While the vents do close well, inevitably air will get past the zips, especially in the arms where water-resistant zips could have helped, but would have been stiffer in the crease of the elbow.
The jacket’s thermal liner is also the waterproof liner. It can be worn on its own when on an adventure, but it’s got visible connecting zips, so it’s not a ‘down the pub with the mates’ fashion garment.
It’s snug and pretty warm, and combined with the lovely plush detachable neck warmer, it does a pretty good job, but this isn’t a suit to wear while sat on the M6 in December sleet.
This isn’t a hot suit, but it is snug.
The trousers have a comfortable airtex mesh liner to keep them from sticking to you in the heat. There’s also the neat touch of a grippy, rubberised strip in the back to keep the trousers up.
The jacket’s sleeves are lined with the same fine mesh, but it’s in the main body that things really stand out – the airbag panels are covered in a soft, comfortable material while the rest of the body is treated to a superb 3D mesh that allows air to move freely. This is exactly the same as that used in the other brands’ implementations of the In&Motion airbag, but because it’s the lining of the jacket in this RST, it’s even more airy than usual.
This is where expectations need to be managed. An adventure suit is designed for hot conditions, and where the rider might be more active on the bike than the average commuter or autobahn tourer.
Everything is in place for excellent performance:
But still, this is not something I’ll be wearing for the winter commutes.
To have such excellent ventilation, the outer shell is covered in zips and panels. It will of course also wet-out (soak with water) during a downpour, and the perforations in the upper thighs let the water straight in. While all that water is pretty much stopped by the thermal/waterproof liner, it draws the heat away in the cold and reduces breathability (making you feel damp). And it takes ages to dry out unless you take the liner out.
More than 24 hours after a 50 mile ride in pouring rain, the space between the liner and the outer shell was still damp.
Keep in mind that, while the airbag tech is protected from the rain, you can't put this jacket through the washing machine, or even submerge it for hand-washing. This could be a consideration for some adventure riders, especially in very dusty environments – you will have to be careful how you clean it.
After that ride there were wet patches on the front of my boxers, the bum and the bottom of my T-shirt through water driving up under the jacket’s hem. It wasn’t terrible, and it was better than on many others I’ve used, not to mention that I was on an un-faired Royal Enfield Interceptor 650. A more adventure-styled bike would provide better protection, but there’s still that problem of the outer jacket staying wet. Though in the situations it’s designed for (ie not trudging up and down a motorway in winter every day), it would quickly dry out as the weather improves.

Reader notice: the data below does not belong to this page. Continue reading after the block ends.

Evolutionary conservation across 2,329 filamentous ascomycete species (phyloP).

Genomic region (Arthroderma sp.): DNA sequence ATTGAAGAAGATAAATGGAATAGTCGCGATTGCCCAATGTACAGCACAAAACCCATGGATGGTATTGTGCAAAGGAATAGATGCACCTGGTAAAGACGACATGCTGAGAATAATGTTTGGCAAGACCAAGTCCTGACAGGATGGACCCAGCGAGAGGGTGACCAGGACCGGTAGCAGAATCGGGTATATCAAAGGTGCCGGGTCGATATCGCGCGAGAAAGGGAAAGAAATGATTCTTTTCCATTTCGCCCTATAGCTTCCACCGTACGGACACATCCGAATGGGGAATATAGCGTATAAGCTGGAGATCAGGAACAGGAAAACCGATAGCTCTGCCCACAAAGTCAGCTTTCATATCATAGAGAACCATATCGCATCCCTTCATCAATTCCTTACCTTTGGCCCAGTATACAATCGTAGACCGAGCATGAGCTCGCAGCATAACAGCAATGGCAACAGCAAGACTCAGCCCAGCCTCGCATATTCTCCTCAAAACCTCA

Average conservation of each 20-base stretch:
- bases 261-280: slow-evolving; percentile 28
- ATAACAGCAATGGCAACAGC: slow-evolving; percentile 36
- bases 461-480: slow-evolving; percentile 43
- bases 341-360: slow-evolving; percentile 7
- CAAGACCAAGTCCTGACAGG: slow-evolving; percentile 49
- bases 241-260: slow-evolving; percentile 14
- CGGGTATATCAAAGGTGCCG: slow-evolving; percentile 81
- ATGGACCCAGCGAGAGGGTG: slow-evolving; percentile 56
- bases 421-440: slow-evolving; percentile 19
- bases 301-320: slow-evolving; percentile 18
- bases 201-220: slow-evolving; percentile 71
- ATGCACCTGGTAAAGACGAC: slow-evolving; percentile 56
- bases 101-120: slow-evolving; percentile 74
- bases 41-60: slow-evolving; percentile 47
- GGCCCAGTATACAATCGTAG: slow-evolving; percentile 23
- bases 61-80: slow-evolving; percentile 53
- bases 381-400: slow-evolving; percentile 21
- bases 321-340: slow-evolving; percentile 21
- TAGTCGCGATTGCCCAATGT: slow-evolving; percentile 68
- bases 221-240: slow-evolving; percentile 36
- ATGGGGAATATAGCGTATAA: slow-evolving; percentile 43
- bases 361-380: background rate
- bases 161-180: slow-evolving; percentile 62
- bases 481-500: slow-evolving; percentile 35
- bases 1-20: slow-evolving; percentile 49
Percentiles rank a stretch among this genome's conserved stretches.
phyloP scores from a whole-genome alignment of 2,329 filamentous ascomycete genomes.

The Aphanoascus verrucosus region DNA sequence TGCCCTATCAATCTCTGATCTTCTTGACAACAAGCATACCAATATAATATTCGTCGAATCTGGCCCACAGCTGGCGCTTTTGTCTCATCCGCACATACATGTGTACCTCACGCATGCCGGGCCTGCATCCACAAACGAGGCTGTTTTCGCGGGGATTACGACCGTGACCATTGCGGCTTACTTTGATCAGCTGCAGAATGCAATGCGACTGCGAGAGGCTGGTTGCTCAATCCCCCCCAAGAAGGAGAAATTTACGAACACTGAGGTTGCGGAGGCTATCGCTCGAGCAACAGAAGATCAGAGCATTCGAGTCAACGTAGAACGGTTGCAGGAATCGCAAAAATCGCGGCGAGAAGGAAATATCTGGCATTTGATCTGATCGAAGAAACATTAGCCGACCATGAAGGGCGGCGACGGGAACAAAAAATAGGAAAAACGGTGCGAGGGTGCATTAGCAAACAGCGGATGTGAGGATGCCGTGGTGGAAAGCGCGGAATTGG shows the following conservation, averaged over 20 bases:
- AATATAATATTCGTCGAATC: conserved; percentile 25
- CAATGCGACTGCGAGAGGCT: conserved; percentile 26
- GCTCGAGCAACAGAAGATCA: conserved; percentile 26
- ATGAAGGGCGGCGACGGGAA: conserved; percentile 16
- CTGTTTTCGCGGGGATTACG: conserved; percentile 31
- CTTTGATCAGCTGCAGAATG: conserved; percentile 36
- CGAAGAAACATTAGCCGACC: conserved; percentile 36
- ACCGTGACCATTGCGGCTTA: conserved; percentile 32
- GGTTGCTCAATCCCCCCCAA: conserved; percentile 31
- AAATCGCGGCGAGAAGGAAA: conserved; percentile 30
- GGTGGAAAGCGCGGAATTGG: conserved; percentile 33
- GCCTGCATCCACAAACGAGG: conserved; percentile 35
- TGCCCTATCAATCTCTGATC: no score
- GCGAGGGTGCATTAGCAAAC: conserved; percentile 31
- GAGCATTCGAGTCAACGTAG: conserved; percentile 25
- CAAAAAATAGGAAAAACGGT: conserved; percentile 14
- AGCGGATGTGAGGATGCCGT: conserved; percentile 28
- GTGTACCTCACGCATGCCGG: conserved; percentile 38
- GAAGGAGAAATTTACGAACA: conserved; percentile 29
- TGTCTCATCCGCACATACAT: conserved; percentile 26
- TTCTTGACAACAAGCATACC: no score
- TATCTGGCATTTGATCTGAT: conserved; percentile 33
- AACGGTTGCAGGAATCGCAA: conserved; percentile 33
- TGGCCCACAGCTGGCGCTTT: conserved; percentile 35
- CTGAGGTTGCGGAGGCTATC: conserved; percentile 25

Consider also that the thermal and waterproof liner are combined, so it could get a bit toasty if you’re caught out in a summer shower. Not that you’d be likely to go through all the hassle of getting the liner out of your luggage, taking off the jacket, zipping the sides in and zipping in the cuffs. Or stripping the trousers off at the side of the road to zip in their liner.
Combining the thermal and waterproof liner is probably my preferred option here as I wouldn’t bother putting it in to stay dry; far better to have a separate, cheap over-suit to just throw on, and use the supplied liner to keep warm. Sure, some adventure jackets (like the non-airbag £499 Spidi All Road), have a separate waterproof and thermal liner, but these add bulk and hassle that I won’t benefit from.
The vents go straight though, which is why this jacket works so well in the heat
Any bike kit is a compromise between warmth, ventilation and waterproofing, and while the focus of this gear is on warmer weather riding, there’s no compromise in safety.
If this were a premium-priced brand without the airbag I’d be singing its praises at £500 thanks to the great build-quality, AA safety rating (the non-airbag version is certified to the same level), brilliant ventilation and overall high spec.
But considering it has the airbag built in, it’s outstanding.
Keeping in mind the fact that you need to pay £120 per year for the In&Motion subscription, or £399 to buy it outright, this is not cheap, but it is a hell of a lot of product for the money.
The waterproofing means it’s not going to be right for everybody – this isn’t a year-round commuter suit – but that’s the compromise that had to be made for the strong ventilation. For summer rides on my S1000XR, this kit is perfect, and if I were exploring further afield, I’d be happy to chuck an over-suit in my luggage.